Hoa Binh Hydropower Dam, Vietnam


The Hoa Binh hydropower project was constructed in Vietnam's Hoa Binh Province on the Black (Da) River between 1979 and April 1994 and financed by the former Soviet Union at the cost of an estimated US$1.5 billion to US$2 billion. The dam sits at 734m wide and 128m high and its eight turbines have a production capacity of 1920 MW.

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Basic Data
NameHoa Binh Hydropower Dam, Vietnam
ProvinceHoa Binh Province, Da River
SiteHoa Binh
Accuracy of LocationHIGH local level
Source of Conflict
Type of Conflict (1st level)Water Management
Type of Conflict (2nd level)Aquaculture and fisheries
Water access rights and entitlements
Water treatment and access to sanitation (access to sewage)
Intensive food production (monoculture and livestock)
Dams and water distribution conflicts
Specific CommoditiesWater

Project Details and Actors
Project Details1,920 MW
Project Area (in hectares)11,000
Level of Investment (in USD)$1.5 Billion - $2 Billion
Type of PopulationRural
Potential Affected Population58,000
Start Date11/1979
Relevant government actorsMinistry of Agriculture and Rural Development, Ministry of Natural Resources and Environment, Ministry of Industry and Trade, Ministry of Forestry, Ministry of Energy, Ministry of Agriculture
Environmental justice organisations and other supportersCommission for Social Sciences
The Conflict and the Mobilization
Intensity of Conflict (at highest level)LOW (some local organising)
When did the mobilization beginMobilization for reparations once impacts have been felt
Groups MobilizingInternational ejos
Local ejos
Local scientists/professionals
Local NGOs, International NGOs, International scientists/professionals
Forms of MobilizationDevelopment of a network/collective action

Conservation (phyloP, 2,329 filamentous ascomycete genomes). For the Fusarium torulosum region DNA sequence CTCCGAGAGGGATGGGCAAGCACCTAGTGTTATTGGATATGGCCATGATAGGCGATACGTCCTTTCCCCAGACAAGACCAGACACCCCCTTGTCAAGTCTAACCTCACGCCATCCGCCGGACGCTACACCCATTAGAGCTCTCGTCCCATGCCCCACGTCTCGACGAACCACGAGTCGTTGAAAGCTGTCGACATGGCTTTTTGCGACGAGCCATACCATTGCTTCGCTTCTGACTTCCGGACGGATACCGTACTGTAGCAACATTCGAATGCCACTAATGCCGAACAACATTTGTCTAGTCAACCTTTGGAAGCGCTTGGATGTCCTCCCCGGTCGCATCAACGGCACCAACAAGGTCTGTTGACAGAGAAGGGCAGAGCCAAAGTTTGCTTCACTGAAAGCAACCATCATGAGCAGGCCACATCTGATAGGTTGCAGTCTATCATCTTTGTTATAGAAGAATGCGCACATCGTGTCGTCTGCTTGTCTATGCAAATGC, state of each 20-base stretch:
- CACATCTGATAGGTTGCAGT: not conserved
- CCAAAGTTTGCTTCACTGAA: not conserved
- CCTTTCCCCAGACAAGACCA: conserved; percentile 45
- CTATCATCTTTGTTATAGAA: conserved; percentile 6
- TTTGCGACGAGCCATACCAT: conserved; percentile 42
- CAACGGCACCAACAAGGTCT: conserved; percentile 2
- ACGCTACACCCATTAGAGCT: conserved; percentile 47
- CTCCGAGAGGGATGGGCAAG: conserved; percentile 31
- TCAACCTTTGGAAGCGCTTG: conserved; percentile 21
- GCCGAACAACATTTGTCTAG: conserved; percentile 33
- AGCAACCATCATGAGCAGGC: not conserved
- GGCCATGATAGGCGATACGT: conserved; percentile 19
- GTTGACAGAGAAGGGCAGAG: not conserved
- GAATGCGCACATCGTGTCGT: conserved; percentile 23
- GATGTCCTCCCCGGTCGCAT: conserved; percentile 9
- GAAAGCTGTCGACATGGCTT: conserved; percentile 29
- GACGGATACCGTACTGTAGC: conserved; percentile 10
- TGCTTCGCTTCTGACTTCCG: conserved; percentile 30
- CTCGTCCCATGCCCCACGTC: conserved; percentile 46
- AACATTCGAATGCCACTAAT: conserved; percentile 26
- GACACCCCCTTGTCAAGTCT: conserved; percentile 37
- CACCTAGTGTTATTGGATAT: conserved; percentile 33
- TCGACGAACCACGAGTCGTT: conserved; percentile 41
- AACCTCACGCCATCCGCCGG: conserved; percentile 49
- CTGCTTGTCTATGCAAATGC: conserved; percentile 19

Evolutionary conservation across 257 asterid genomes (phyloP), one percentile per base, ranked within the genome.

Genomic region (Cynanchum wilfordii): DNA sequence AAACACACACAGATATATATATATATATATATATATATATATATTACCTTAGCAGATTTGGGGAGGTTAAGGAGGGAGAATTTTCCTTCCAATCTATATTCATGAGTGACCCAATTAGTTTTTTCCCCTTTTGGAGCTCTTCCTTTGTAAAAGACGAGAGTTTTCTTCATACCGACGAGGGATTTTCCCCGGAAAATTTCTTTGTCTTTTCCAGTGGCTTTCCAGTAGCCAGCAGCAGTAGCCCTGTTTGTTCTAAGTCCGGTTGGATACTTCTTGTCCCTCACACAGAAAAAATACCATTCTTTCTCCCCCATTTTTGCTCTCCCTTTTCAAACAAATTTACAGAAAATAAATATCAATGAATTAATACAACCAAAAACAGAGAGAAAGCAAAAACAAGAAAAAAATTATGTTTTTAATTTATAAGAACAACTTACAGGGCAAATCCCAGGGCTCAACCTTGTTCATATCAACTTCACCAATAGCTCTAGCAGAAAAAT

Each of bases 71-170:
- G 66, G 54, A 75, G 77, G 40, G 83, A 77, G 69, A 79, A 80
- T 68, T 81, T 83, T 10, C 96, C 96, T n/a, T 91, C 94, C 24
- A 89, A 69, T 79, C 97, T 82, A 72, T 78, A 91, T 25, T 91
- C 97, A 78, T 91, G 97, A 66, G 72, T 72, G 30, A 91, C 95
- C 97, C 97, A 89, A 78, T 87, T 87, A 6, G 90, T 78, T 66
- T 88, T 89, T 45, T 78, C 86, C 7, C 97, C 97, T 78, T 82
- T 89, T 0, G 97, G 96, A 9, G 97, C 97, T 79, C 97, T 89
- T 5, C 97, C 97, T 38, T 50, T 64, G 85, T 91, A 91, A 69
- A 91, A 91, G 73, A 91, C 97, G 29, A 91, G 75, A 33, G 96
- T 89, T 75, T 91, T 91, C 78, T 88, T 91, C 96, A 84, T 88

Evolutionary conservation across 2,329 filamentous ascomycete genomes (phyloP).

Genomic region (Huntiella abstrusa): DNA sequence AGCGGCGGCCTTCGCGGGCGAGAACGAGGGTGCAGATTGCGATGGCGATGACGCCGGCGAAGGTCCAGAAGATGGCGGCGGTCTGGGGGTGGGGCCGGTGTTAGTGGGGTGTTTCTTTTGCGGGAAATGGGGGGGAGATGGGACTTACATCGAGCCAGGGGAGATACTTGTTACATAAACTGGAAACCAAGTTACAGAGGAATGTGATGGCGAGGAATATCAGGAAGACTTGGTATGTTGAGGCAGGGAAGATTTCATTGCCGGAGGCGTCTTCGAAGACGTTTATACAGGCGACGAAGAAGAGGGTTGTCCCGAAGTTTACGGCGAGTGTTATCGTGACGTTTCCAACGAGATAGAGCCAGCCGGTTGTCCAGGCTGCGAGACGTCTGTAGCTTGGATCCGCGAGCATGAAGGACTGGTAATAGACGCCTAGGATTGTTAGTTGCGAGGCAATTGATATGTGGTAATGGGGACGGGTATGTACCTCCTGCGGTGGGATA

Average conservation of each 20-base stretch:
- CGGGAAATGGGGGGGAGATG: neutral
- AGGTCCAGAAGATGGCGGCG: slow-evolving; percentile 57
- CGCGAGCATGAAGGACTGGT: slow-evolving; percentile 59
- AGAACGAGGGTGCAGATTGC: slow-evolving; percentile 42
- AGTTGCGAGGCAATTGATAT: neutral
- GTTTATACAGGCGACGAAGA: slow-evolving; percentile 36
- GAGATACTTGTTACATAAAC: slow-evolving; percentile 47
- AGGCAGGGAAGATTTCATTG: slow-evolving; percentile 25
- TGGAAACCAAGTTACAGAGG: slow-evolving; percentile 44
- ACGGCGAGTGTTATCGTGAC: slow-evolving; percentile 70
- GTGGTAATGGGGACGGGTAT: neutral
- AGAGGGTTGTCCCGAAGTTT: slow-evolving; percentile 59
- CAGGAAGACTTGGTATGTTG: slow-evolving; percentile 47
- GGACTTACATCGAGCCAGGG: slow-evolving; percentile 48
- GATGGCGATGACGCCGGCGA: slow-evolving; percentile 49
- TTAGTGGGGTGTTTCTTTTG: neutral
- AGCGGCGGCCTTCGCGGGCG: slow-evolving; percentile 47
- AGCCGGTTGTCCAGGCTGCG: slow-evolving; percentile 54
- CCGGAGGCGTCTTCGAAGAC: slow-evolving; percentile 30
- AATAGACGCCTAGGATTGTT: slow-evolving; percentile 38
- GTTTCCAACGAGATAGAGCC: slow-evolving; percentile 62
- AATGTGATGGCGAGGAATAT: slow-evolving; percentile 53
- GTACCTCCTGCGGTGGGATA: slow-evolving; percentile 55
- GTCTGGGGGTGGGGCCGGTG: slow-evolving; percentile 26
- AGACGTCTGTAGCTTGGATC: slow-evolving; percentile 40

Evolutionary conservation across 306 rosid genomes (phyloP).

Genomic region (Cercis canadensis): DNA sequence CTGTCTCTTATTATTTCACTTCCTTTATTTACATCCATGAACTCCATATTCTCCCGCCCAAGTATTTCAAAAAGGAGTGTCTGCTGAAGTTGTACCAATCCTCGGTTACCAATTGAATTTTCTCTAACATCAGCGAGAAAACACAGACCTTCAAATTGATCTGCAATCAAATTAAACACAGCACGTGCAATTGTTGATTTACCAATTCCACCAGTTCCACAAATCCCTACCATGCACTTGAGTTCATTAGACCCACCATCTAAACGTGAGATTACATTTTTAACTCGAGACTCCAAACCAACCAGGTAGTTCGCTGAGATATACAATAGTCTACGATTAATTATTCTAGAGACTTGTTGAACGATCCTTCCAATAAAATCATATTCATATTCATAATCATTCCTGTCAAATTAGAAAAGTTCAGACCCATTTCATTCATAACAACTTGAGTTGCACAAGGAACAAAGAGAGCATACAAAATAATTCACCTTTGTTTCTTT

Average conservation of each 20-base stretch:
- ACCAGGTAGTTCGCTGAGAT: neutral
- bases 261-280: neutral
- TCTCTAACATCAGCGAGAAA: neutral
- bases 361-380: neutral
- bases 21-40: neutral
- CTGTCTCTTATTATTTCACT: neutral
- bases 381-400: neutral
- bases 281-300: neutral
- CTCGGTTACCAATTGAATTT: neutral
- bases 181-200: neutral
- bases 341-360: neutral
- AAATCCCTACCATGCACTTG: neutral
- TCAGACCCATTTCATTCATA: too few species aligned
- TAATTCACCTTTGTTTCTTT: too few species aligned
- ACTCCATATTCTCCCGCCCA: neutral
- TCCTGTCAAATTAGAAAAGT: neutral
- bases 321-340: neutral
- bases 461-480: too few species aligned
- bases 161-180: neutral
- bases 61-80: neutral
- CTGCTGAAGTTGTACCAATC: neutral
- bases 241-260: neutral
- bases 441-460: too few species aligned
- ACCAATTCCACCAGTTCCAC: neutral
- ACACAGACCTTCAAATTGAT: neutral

Involvement of national and international NGOs
Environmental ImpactsVisible: Biodiversity loss (wildlife, agro-diversity), Floods (river, coastal, mudflow), Food insecurity (crop damage), Loss of landscape/aesthetic degradation, Soil erosion, Deforestation and loss of vegetation cover, Surface water pollution / Decreasing water (physico-chemical, biological) quality, Large-scale disturbance of hydro and geological systems, Reduced ecological / hydrological connectivity
Potential: Waste overflow, Groundwater pollution or depletion
Health ImpactsVisible: Malnutrition
Socio-economic ImpactsVisible: Displacement, Loss of livelihood, Loss of traditional knowledge/practices/cultures, Land dispossession, Loss of landscape/sense of place
Potential: Lack of work security, labour absenteeism, firings, unemployment, Social problems (alcoholism, prostitution, etc..)
Project StatusIn operation
Pathways for conflict outcome / responseCompensation
Institutional changes
New Environmental Impact Assessment/Study
Do you consider this as a success?No
Why? Explain briefly.An environmental impact assessment was not completed for the project; the only assessments were unofficial documents.